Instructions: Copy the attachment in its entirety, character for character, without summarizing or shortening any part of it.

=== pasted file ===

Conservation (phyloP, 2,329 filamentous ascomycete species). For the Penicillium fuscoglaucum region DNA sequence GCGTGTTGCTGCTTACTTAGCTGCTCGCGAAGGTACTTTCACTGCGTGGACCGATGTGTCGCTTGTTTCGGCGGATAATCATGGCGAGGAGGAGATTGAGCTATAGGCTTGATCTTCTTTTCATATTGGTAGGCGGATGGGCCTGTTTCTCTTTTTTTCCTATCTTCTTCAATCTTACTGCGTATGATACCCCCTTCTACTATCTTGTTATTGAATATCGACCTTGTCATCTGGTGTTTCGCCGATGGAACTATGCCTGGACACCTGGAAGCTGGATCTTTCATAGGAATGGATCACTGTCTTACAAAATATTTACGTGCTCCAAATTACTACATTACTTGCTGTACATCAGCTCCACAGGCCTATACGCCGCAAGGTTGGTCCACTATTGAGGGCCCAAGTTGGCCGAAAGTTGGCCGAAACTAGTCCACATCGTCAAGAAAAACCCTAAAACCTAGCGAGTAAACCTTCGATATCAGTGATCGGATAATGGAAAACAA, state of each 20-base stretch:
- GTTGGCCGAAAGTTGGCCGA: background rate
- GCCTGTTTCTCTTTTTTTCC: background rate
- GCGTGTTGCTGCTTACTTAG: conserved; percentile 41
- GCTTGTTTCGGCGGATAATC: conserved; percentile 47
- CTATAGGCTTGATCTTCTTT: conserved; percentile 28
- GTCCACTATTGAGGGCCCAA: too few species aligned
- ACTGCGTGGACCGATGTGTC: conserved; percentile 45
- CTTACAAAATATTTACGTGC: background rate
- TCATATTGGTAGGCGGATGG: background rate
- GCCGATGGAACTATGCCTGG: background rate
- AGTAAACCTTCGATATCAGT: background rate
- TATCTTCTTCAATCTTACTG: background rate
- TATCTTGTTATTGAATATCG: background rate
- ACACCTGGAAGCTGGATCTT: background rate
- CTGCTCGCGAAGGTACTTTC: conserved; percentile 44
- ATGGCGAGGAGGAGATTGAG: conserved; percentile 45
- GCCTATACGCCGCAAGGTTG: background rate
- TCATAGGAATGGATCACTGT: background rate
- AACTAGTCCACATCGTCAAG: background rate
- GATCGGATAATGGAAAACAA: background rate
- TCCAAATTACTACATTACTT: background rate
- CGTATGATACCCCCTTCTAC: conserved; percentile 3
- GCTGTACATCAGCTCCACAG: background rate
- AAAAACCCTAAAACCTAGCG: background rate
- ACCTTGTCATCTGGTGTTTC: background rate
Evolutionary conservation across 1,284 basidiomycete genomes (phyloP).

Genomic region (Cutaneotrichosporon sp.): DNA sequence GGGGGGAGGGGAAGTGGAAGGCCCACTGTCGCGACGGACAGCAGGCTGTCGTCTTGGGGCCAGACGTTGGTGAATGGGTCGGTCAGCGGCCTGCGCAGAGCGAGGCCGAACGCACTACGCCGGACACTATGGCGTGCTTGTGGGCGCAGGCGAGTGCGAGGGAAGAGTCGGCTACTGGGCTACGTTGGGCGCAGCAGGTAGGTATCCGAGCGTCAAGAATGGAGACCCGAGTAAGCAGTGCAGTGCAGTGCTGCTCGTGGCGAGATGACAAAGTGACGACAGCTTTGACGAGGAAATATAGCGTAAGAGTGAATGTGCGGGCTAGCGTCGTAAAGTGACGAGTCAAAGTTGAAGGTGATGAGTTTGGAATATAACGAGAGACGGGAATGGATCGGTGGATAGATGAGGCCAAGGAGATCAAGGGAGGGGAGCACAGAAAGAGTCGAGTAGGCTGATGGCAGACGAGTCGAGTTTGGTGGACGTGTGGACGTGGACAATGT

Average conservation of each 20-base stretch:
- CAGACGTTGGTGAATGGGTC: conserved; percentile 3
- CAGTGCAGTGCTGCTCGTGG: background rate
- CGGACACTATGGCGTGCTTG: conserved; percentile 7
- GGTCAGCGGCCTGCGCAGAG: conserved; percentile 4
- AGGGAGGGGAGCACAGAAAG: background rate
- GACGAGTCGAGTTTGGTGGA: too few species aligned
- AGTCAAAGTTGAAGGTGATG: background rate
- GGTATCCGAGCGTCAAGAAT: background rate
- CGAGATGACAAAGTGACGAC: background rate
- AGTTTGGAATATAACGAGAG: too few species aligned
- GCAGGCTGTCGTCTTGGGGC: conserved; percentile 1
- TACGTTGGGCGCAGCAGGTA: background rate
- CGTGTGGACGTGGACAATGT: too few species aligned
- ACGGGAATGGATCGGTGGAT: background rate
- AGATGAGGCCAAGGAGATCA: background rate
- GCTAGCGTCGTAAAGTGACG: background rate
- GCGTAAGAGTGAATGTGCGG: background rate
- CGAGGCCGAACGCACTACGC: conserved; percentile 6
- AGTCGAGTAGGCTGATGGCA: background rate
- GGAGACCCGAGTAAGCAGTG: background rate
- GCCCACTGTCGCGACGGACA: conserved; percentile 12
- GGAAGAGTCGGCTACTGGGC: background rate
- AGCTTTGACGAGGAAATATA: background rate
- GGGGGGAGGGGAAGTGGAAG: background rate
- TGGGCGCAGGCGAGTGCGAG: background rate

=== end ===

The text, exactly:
Conservation (phyloP, 2,329 filamentous ascomycete species). For the Penicillium fuscoglaucum region DNA sequence GCGTGTTGCTGCTTACTTAGCTGCTCGCGAAGGTACTTTCACTGCGTGGACCGATGTGTCGCTTGTTTCGGCGGATAATCATGGCGAGGAGGAGATTGAGCTATAGGCTTGATCTTCTTTTCATATTGGTAGGCGGATGGGCCTGTTTCTCTTTTTTTCCTATCTTCTTCAATCTTACTGCGTATGATACCCCCTTCTACTATCTTGTTATTGAATATCGACCTTGTCATCTGGTGTTTCGCCGATGGAACTATGCCTGGACACCTGGAAGCTGGATCTTTCATAGGAATGGATCACTGTCTTACAAAATATTTACGTGCTCCAAATTACTACATTACTTGCTGTACATCAGCTCCACAGGCCTATACGCCGCAAGGTTGGTCCACTATTGAGGGCCCAAGTTGGCCGAAAGTTGGCCGAAACTAGTCCACATCGTCAAGAAAAACCCTAAAACCTAGCGAGTAAACCTTCGATATCAGTGATCGGATAATGGAAAACAA, state of each 20-base stretch:
- GTTGGCCGAAAGTTGGCCGA: background rate
- GCCTGTTTCTCTTTTTTTCC: background rate
- GCGTGTTGCTGCTTACTTAG: conserved; percentile 41
- GCTTGTTTCGGCGGATAATC: conserved; percentile 47
- CTATAGGCTTGATCTTCTTT: conserved; percentile 28
- GTCCACTATTGAGGGCCCAA: too few species aligned
- ACTGCGTGGACCGATGTGTC: conserved; percentile 45
- CTTACAAAATATTTACGTGC: background rate
- TCATATTGGTAGGCGGATGG: background rate
- GCCGATGGAACTATGCCTGG: background rate
- AGTAAACCTTCGATATCAGT: background rate
- TATCTTCTTCAATCTTACTG: background rate
- TATCTTGTTATTGAATATCG: background rate
- ACACCTGGAAGCTGGATCTT: background rate
- CTGCTCGCGAAGGTACTTTC: conserved; percentile 44
- ATGGCGAGGAGGAGATTGAG: conserved; percentile 45
- GCCTATACGCCGCAAGGTTG: background rate
- TCATAGGAATGGATCACTGT: background rate
- AACTAGTCCACATCGTCAAG: background rate
- GATCGGATAATGGAAAACAA: background rate
- TCCAAATTACTACATTACTT: background rate
- CGTATGATACCCCCTTCTAC: conserved; percentile 3
- GCTGTACATCAGCTCCACAG: background rate
- AAAAACCCTAAAACCTAGCG: background rate
- ACCTTGTCATCTGGTGTTTC: background rate
Evolutionary conservation across 1,284 basidiomycete genomes (phyloP).

Genomic region (Cutaneotrichosporon sp.): DNA sequence GGGGGGAGGGGAAGTGGAAGGCCCACTGTCGCGACGGACAGCAGGCTGTCGTCTTGGGGCCAGACGTTGGTGAATGGGTCGGTCAGCGGCCTGCGCAGAGCGAGGCCGAACGCACTACGCCGGACACTATGGCGTGCTTGTGGGCGCAGGCGAGTGCGAGGGAAGAGTCGGCTACTGGGCTACGTTGGGCGCAGCAGGTAGGTATCCGAGCGTCAAGAATGGAGACCCGAGTAAGCAGTGCAGTGCAGTGCTGCTCGTGGCGAGATGACAAAGTGACGACAGCTTTGACGAGGAAATATAGCGTAAGAGTGAATGTGCGGGCTAGCGTCGTAAAGTGACGAGTCAAAGTTGAAGGTGATGAGTTTGGAATATAACGAGAGACGGGAATGGATCGGTGGATAGATGAGGCCAAGGAGATCAAGGGAGGGGAGCACAGAAAGAGTCGAGTAGGCTGATGGCAGACGAGTCGAGTTTGGTGGACGTGTGGACGTGGACAATGT

Average conservation of each 20-base stretch:
- CAGACGTTGGTGAATGGGTC: conserved; percentile 3
- CAGTGCAGTGCTGCTCGTGG: background rate
- CGGACACTATGGCGTGCTTG: conserved; percentile 7
- GGTCAGCGGCCTGCGCAGAG: conserved; percentile 4
- AGGGAGGGGAGCACAGAAAG: background rate
- GACGAGTCGAGTTTGGTGGA: too few species aligned
- AGTCAAAGTTGAAGGTGATG: background rate
- GGTATCCGAGCGTCAAGAAT: background rate
- CGAGATGACAAAGTGACGAC: background rate
- AGTTTGGAATATAACGAGAG: too few species aligned
- GCAGGCTGTCGTCTTGGGGC: conserved; percentile 1
- TACGTTGGGCGCAGCAGGTA: background rate
- CGTGTGGACGTGGACAATGT: too few species aligned
- ACGGGAATGGATCGGTGGAT: background rate
- AGATGAGGCCAAGGAGATCA: background rate
- GCTAGCGTCGTAAAGTGACG: background rate
- GCGTAAGAGTGAATGTGCGG: background rate
- CGAGGCCGAACGCACTACGC: conserved; percentile 6
- AGTCGAGTAGGCTGATGGCA: background rate
- GGAGACCCGAGTAAGCAGTG: background rate
- GCCCACTGTCGCGACGGACA: conserved; percentile 12
- GGAAGAGTCGGCTACTGGGC: background rate
- AGCTTTGACGAGGAAATATA: background rate
- GGGGGGAGGGGAAGTGGAAG: background rate
- TGGGCGCAGGCGAGTGCGAG: background rate